2006-01-26 / Front Page

Paiva Weed, Long expect difficult budget in 2006 General Assembly

By Donna K. Drago

Teresa Paiva Weed Teresa Paiva Weed During the legislative session that began Jan. 3, Jamestown’s representatives in the state General Assembly will be introducing bills to help the town ensure a supply of clean drinking water, create a municipal court, provide education funding, stop LNG tankers from coming up the bay, and to stiffen drunk driving laws.

Sen. Teresa Paiva Weed (D-Jamestown, Newport) and Rep. Bruce Long (R-Jamestown, Middletown) are both veteran legislators, with Paiva Weed, at 14 years of service, also serving as the senate majority leader.

Long is the longest-serving representative to the House, having been elected in 1980. He currently serves as the deputy minority whip.

Paiva Weed and Long both stressed that 2006 would deliver one of the most difficult budget years in recent memory.

One of the issues on Paiva Weed’s agenda is coming up with legislation that would force the state Department of Environmental Management to “look at the cumulative effects” of how a septic system on one lot would impact abutting properties.

Long, who is working with Paiva Weed on this legislation, said that the DEM currently takes an isolated look at each individual property, but does not consider the impact on adjacent lots.

Bruce Long Bruce Long “This is about clean drinking water,” Long said. Paiva Weed said that the issue is one of her “top priorities,” and will have an effect on development around the state.

Long said that at the same time he is pushing for the cumulative effects of septic systems legislation, he is also fighting against a regulation, proposed by the DEM, that would allow that regulatory agency to expedite the approval of certain septic system designs.

The proposed DEM regulation would allow developers to pay an extra fee to get permits moved more quickly through the system.

“This sends a horrible message,” Long said, adding, “You can pay extra to get better service” from a state agency.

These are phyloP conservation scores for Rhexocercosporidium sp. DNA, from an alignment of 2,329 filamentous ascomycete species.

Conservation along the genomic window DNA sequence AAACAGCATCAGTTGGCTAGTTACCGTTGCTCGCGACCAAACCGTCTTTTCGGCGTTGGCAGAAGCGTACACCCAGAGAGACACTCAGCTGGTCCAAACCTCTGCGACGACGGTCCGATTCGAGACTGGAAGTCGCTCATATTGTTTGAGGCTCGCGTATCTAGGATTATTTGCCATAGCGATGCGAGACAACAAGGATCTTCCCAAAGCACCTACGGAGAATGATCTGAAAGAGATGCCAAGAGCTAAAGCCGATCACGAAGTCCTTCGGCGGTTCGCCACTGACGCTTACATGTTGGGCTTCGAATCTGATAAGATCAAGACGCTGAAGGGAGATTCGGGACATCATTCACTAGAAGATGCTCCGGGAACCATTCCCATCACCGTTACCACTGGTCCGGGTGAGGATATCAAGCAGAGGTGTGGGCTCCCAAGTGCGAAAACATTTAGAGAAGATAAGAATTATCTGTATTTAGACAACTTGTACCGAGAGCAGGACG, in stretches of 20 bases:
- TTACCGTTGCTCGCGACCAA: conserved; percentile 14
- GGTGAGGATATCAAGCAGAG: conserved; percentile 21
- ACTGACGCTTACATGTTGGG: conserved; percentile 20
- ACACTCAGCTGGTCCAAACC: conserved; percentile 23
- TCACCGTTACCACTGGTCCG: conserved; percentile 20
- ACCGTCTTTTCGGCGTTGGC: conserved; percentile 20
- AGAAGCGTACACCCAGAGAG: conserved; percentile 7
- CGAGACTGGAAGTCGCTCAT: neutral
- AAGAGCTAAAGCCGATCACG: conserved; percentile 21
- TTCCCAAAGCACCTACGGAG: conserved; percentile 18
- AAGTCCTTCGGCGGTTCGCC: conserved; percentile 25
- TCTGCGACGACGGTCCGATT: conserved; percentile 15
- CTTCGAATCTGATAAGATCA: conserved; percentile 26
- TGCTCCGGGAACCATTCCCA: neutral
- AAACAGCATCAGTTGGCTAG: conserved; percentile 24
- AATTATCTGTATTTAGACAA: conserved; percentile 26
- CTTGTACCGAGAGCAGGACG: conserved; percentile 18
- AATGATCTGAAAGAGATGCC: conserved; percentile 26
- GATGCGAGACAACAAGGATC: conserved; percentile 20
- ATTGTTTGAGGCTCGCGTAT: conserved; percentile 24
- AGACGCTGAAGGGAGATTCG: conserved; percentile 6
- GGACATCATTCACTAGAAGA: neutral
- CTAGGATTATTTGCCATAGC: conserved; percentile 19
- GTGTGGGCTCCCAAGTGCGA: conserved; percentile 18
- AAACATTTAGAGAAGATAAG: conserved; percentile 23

He said he has written letters to the governor, attended public hearings, and will try to get this proposed legislation defeated.

“We want to slow down development, especially in the Shores,” Long noted.

Another issue that the two are joining forces on is making drunk-driving laws more stringent.

Paiva Weed said that she would like to see the charge of refusing the Breathalyzer test become a criminal act, in addition to a drunk-driving charge.

Paiva Weed is suggesting that the charge be levied on top of a second arrest for drunk driving.

Long said that 85 percent of Rhode Islanders who are stopped for drunk driving refuse to take the chemical breath test. “It’s nuts!” he said, adding, “We need to require that.”

On education issues, Paiva Weed said that she will continue to work on helping schools alleviate the costs associated with bussing students out of the districts.

“We want the state to pick up some of the costs,” Paiva Weed said.

Long agreed, saying that he wanted there to be a commission that looks at all state mandates to determine cost versus benefits and said if the state mandates something, they should pay for it.

“If we have to do it, we want to be reimbursed,” Long said.

He noted that some inroads were made last year by a joint educators and legislators committee that he was a part of, in that they were able to reduce the amount that towns spend on charter school tuition. In Jamestown, the savings was nearly 23 percent, with tuition dropping from $11,008 to $8,496 from fiscal year 2005 to FY 2006.

The creation of a municipal court in Jamestown, by introducing enabling legislation, is another issue that the two legislators are working on.

Paiva Weed said that having a municipal court would “allow for improved enforcement of town ordinances” and deal with issues of landuse, traffic, noise, and other issues that “are a low priority” in Newport District Court.

“It’s a terrific idea,”Long said about having a municipal court. The court will allow issues to be dealt with immediately instead of sending them to district court, “which takes forever” to resolve a matter, he said.

He wants to look at establishing health care savings accounts for all state and municipal employees that would “put a greater responsibility on the policy holder to watch their health,” Long said.

Paiva Weed said she is looking into ways to improve the costs of health insurance to small businesses.

Long said he will continue to fight against bringing LNG tankers up Narragansett Bay to a proposed new terminal in Fall River.

He called the tankers as “1,000foot time bombs,” and said, “I’ll fight them as far as it goes.”

He also said he is “absolutely opposed” to changing the state constitution to allow the issue of a Narragansett Indian Tribe casino to appear for a vote on a state ballot.

The constitution currently states that all gaming activities have to be overseen by the state, Long said. The Narragansetts want to alter the constitution to allow a private company to engage in a casino operation, he noted.

“This is the most outrageous idea of the year,” Long said.

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